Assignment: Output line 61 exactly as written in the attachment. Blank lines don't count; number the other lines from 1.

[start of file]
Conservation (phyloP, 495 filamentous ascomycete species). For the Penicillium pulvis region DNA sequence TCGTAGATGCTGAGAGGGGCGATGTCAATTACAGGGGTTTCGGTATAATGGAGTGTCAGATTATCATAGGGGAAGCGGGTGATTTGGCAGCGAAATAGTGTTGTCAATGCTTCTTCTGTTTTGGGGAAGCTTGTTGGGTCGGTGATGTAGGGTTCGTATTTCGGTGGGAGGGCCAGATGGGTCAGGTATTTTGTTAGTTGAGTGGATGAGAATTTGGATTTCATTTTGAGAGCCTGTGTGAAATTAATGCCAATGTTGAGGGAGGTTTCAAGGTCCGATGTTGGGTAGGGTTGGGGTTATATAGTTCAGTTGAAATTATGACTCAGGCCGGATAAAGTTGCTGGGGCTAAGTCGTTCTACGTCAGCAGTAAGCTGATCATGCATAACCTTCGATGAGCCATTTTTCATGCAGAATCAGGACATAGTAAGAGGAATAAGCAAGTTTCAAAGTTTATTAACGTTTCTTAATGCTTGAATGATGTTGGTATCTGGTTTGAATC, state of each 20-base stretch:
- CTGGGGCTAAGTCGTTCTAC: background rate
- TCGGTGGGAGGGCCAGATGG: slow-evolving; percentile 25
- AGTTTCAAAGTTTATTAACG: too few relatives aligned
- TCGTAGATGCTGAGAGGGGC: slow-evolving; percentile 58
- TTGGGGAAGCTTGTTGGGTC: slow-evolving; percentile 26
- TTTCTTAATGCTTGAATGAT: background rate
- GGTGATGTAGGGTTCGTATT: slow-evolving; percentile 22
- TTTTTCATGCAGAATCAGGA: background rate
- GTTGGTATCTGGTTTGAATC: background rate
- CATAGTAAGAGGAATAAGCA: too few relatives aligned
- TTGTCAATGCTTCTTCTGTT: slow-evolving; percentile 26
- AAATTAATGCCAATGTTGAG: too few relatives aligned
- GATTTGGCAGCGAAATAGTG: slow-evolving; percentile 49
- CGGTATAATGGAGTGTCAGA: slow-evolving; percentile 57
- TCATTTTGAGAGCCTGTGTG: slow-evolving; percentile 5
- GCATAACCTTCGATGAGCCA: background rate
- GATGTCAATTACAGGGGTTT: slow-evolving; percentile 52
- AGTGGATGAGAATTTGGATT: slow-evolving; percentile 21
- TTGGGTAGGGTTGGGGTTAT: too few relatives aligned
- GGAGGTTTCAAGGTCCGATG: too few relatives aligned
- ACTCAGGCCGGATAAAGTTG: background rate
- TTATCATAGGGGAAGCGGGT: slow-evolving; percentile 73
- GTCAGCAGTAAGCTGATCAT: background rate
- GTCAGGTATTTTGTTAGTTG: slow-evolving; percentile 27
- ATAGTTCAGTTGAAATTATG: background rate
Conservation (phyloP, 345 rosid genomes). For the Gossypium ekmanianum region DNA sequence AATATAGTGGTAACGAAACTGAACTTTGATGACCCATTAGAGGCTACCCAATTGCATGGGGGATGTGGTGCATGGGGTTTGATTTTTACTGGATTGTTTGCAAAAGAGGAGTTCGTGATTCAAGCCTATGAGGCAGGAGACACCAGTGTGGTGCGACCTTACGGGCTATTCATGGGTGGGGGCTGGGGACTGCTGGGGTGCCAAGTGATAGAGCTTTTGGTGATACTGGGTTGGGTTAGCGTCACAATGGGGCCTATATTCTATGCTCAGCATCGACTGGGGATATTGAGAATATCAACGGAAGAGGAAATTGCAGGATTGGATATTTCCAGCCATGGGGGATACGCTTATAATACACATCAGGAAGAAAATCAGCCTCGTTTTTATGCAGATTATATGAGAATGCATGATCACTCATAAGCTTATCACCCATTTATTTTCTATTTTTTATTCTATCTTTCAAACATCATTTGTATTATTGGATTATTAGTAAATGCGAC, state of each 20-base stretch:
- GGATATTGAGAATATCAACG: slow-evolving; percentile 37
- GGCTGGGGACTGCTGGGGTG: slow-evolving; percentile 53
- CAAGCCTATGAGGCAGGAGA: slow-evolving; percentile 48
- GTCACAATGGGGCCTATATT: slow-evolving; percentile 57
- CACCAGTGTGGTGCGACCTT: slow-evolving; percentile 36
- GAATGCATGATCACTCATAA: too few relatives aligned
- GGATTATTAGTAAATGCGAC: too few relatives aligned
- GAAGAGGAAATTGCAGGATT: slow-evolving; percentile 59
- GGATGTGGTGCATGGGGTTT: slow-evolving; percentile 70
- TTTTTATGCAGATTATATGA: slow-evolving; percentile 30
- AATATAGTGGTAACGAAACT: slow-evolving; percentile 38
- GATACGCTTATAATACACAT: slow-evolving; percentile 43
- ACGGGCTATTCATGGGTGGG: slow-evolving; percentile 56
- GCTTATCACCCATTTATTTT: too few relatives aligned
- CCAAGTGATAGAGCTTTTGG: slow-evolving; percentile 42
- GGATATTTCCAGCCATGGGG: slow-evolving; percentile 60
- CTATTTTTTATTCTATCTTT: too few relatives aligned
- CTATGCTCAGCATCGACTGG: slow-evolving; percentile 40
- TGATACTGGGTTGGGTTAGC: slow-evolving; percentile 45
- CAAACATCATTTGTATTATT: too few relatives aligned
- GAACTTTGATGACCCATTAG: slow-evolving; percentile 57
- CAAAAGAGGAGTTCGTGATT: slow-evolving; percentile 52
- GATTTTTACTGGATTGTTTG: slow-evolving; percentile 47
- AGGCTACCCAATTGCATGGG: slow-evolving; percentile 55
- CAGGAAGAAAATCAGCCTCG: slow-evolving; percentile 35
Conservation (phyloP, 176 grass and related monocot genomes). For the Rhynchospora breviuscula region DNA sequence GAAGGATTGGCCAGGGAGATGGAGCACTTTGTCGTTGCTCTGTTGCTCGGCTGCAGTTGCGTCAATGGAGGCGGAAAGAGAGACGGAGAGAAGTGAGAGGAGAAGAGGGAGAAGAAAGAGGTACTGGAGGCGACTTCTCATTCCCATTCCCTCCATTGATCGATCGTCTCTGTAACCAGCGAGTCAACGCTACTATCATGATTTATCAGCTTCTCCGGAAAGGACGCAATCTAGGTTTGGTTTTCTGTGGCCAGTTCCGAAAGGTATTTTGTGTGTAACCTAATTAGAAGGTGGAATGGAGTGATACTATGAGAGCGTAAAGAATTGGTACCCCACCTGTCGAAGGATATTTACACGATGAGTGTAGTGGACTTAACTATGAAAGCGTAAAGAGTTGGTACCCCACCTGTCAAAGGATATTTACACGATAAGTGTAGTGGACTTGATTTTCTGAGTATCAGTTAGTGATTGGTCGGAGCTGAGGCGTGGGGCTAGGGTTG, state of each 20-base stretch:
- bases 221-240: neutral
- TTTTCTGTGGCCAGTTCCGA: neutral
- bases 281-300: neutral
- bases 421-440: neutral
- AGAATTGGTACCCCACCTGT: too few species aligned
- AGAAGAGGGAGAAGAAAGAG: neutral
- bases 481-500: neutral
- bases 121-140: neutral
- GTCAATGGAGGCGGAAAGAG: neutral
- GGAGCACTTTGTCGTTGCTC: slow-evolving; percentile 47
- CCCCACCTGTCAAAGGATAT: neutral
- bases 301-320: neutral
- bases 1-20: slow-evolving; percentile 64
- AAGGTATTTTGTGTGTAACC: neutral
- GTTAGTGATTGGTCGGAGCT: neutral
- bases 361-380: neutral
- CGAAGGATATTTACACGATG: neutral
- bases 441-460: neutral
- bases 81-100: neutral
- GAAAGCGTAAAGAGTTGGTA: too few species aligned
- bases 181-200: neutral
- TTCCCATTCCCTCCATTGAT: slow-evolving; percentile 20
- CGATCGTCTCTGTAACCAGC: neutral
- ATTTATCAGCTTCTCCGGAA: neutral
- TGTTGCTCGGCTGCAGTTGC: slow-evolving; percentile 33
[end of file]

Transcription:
- bases 121-140: neutral